A muddled point, perhaps, in a muddle of theologies and ideologies. But it's surely right that there's more Calvinism in the Thirty Nine Articles of Religion than in any Baptist camp meeting, where the whole point is to preach, beg, exhort, and otherwise cajole you to come on up and save yourself with that big decision for Christ.
(Understand, I was raised Presbyterian, but I never heard much that was recognizably Calvinist growing up, and, when I finally got around to reading the Institutes in my twenties, I was fairly confident that that was not the right way to read the gospel. Still, I suppose I have some primordial affection for him, and, if he is to be damned, he should be damned for his own sins, and not for those of his distant progeny.)
Both Randians and American fundamentalism are primarily movements of an adolescent mindset which feels it's not "getting what it deserves, and it's everybody else's fault!"
They're both Absolutists, willing to see Wretched of the Earth starve and "Decrease the Surplus Population."
Rand's direct ancestor has got to be Nietsche: he's the one who abandoned God, but kept damnation...
I would agree that so much American fundamentalism is a caricature of Calvinism, but the irony of so much puritanism is that the "salvation by works" thrown out the door by the reformers sneaked back in through the window. We cannot indeed fault Calvin for his progeny, but he did lay out a path which many followed perhaps to conclusions other than what he preferred.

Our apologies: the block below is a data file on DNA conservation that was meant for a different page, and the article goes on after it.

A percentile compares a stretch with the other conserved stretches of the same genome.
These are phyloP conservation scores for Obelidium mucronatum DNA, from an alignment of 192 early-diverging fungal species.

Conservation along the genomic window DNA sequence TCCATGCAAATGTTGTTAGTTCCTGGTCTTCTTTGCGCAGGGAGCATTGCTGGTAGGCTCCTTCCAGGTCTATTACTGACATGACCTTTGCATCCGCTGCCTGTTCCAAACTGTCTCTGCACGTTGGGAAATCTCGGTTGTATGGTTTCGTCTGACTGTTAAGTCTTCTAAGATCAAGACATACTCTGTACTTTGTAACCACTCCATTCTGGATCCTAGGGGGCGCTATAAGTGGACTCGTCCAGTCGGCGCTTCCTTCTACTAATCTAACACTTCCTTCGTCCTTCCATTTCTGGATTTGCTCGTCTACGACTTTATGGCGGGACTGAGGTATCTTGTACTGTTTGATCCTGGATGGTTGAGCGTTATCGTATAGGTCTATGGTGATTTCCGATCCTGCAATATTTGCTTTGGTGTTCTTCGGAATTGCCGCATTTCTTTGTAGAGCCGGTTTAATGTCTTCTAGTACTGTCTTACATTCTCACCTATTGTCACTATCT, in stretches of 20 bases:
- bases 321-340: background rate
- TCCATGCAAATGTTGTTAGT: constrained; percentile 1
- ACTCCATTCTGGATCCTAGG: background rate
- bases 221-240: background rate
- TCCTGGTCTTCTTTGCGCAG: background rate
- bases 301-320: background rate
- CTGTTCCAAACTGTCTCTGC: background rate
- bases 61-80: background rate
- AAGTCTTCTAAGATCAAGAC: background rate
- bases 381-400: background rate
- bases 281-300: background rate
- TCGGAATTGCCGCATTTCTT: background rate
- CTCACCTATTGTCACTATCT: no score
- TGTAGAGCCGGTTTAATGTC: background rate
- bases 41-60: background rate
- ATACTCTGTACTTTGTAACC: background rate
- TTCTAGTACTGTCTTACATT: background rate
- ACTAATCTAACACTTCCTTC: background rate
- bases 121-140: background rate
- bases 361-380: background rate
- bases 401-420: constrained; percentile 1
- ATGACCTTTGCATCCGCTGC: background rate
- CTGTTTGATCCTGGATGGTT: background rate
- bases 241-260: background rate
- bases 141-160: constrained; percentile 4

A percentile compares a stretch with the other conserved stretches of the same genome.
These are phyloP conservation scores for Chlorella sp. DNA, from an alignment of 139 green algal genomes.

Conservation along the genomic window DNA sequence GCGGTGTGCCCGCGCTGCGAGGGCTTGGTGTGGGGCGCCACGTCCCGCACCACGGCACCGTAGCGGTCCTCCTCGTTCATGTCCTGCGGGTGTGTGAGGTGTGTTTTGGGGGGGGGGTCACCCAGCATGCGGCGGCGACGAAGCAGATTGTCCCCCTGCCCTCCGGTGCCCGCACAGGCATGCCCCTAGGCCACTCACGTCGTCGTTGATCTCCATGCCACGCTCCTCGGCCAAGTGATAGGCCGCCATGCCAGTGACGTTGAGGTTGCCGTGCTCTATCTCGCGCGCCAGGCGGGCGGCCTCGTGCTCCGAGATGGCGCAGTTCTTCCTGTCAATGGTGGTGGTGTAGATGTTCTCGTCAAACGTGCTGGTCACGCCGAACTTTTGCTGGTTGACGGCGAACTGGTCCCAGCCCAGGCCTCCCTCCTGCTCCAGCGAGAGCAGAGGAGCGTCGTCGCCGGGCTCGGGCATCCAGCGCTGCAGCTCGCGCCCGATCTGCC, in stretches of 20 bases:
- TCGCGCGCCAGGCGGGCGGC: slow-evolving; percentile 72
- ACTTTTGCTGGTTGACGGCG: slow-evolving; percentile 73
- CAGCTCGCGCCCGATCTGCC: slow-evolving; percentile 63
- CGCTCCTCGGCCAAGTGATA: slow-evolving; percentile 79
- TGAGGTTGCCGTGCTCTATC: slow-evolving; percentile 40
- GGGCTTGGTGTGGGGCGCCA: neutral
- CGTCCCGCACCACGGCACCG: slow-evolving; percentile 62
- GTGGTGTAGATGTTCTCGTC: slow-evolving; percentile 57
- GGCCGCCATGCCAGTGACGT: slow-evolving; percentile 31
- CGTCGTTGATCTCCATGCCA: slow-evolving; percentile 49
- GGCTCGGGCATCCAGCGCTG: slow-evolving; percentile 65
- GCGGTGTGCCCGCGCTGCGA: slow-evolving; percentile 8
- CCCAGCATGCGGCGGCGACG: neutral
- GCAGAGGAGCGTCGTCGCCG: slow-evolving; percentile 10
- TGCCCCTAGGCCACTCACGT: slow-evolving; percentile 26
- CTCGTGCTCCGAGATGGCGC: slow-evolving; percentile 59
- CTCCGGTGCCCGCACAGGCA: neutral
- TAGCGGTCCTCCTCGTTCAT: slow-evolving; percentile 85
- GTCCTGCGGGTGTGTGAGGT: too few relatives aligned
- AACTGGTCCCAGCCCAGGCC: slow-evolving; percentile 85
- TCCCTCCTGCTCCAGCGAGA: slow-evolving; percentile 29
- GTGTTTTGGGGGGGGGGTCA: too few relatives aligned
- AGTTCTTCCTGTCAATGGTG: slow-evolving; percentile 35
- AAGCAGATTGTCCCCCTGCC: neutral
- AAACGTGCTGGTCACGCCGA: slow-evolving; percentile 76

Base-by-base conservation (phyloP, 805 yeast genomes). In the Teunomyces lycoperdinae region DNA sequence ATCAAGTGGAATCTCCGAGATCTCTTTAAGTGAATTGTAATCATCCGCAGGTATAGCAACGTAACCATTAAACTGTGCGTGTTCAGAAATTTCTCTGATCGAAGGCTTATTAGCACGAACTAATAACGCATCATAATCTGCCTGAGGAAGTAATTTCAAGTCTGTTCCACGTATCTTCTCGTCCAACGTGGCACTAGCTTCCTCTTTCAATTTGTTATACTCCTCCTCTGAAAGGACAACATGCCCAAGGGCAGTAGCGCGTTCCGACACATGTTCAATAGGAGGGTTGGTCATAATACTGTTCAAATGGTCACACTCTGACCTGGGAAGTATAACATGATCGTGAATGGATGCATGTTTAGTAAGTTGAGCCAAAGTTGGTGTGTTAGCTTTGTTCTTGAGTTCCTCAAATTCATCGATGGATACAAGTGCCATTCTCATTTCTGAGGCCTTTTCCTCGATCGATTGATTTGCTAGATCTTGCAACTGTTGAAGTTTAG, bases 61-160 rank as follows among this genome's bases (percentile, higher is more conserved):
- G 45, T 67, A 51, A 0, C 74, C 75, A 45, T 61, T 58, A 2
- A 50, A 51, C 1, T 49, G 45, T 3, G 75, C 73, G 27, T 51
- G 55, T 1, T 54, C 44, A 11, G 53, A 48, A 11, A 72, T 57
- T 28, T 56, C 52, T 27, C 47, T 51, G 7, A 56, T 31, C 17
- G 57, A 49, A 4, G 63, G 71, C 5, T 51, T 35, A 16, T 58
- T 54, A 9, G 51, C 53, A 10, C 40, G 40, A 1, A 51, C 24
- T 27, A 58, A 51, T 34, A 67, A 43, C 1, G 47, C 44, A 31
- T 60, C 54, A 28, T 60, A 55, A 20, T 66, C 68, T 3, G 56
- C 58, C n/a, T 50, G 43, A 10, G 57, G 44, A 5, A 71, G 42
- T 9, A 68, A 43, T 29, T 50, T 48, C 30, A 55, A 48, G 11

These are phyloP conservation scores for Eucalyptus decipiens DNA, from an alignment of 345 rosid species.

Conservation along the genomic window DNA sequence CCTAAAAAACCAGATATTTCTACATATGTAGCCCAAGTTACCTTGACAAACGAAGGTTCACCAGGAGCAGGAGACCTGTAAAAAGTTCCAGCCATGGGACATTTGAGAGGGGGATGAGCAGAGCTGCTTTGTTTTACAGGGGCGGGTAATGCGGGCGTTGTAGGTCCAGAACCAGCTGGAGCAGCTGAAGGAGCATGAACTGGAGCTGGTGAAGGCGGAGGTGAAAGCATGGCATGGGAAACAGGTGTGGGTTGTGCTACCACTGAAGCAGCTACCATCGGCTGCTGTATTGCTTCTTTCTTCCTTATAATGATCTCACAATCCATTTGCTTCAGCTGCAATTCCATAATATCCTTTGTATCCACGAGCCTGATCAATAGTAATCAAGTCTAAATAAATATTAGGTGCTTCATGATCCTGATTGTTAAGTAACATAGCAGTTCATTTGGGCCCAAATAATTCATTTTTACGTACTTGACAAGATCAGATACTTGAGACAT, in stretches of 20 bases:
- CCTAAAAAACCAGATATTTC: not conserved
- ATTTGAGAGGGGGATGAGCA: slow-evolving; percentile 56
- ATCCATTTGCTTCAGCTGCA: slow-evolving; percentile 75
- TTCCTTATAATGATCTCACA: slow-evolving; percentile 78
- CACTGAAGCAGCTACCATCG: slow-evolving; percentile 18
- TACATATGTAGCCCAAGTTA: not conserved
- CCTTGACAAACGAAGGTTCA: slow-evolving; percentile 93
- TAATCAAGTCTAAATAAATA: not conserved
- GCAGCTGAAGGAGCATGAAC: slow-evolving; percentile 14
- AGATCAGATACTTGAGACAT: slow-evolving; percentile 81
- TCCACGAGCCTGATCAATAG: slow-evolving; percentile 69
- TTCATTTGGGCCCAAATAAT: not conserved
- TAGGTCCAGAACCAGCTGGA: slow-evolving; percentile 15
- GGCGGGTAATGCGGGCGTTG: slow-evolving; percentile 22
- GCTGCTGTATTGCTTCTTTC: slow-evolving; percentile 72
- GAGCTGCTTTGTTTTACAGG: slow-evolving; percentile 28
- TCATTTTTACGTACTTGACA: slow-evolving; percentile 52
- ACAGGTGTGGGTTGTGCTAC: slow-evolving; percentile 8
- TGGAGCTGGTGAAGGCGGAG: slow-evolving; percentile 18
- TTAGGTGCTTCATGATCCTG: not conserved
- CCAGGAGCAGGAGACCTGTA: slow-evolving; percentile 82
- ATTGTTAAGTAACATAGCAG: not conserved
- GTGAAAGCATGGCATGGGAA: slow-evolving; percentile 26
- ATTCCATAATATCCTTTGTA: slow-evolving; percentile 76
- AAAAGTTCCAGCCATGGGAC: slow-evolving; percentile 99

I always think of Calvin as the polar extreme of Rousseau. I think the idea the humanity is fundamentally evil is as extreme and absurd as the assertion that humanity is fundamentally virtuous.
I suppose it's very liberal Episcopalian of me (as well as liberal Methodist), but I think the whole idea of predestination (first proposed by St. Augustine late in his life, and then expanded upon by Calvin) has been nothing but trouble. As far as I'm concerned, salvation is either universal and a free gift or it's not. I've never been able to square the idea that some are predestined for salvation and others for damnation with the idea of either freedom or universality.
The theological arguments I heard in my childhood for segregation of the races (which were not particularly subtle or sophisticated) rested upon an interpretation of predestination, and a very literal reading of the Bible, especially of the story of Ham. The Calvinist argument against such theological racism would be the common heritage of all people in Adam and in Christ. However, that was lost on the people I grew up among.
I think JCF's assertion that some want to keep damnation while getting rid of God might be a little more true of Rand, but has roots in Nietzche's thinking.